8. Understood”…”learned it from Epaphras”—it is something that requires mental and spiritual             understanding.  Head & Heart
    9. “the grace of God”—it is by grace (blessings that are        not earned or deserved in any way).  Heart

There is an inseparable union between the truth of the Gospel and hope.  So much of the battle for joy and peace and hope in life comes from knowing, believing and embracing truth.  When we believe lies about life or God or people, it robs us of right choices, of positive emotions and of hope for a better future. 

ILL:  I learned this personally and especially powerfully when recovering from about 4 years of depression in my late 20s.  I had seen depression modeled in my home as a normal emotional response to a perceived hopeless situation.  The result was, as an adult who began to encounter discouraging or disappointing experiences in life, I began to believe the lie that a.) I was trapped in a life I couldn’t change, and b.) that depression was the proper response to that belief.  I needed to come to grips personally with the fact that both those beliefs were wrong.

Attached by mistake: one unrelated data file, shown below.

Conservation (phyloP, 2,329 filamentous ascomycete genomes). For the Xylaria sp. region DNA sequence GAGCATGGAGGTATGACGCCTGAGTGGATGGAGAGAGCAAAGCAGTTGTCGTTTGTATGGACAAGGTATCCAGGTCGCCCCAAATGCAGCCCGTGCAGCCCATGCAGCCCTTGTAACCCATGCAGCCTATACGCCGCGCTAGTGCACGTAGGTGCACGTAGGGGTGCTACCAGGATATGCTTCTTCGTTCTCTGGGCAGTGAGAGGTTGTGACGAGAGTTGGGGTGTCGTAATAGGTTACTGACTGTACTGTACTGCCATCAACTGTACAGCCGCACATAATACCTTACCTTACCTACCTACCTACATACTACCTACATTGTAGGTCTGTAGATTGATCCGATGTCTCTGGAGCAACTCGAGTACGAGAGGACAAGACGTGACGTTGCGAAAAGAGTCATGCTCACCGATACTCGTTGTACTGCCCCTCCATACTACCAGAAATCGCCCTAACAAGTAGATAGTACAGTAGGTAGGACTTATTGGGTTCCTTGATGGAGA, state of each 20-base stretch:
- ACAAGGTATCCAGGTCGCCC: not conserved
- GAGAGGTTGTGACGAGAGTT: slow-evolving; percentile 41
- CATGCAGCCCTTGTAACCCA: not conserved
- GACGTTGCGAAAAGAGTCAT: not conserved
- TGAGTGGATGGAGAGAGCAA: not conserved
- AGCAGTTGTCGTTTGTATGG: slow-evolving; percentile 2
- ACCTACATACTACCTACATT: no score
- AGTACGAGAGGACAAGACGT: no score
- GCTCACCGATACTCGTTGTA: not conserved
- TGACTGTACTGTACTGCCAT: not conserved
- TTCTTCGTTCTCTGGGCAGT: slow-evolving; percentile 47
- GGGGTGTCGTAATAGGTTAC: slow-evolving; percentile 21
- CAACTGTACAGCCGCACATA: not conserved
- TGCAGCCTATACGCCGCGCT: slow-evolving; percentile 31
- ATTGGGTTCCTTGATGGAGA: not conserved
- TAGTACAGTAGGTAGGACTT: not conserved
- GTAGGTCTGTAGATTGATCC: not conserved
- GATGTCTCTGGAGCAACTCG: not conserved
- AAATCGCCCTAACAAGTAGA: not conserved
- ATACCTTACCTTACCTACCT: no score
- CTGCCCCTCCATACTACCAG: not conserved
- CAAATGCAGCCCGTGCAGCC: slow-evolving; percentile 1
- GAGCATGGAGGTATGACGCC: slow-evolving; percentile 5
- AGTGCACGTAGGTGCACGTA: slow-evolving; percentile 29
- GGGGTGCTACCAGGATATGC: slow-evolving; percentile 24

On our first furlough, a wise, godly Christian counselor in Oregon simply helped me begin to recognize truth I could bring to bear on both those false beliefs.  To the lie a.) that I was trapped in a life I couldn’t change, he helped me see that all of life has choices…even if all of the choices may look bad.  I still can take steps to change my response to life if not life itself. 

And to the lie that depression was the right response to negative experiences, he would always run me to the “worst case result scenario”.  The worst result from making some decisions always ran me smack dab back into God himself. 

For instance, what if I made a choice that left my family in poverty for the rest of our lives?  Would God be there in poverty?  Sure.  Poverty hasn’t stopped God from working with people.  In fact, He seems to step into our experience more directly when we’re poor than when we’re rich.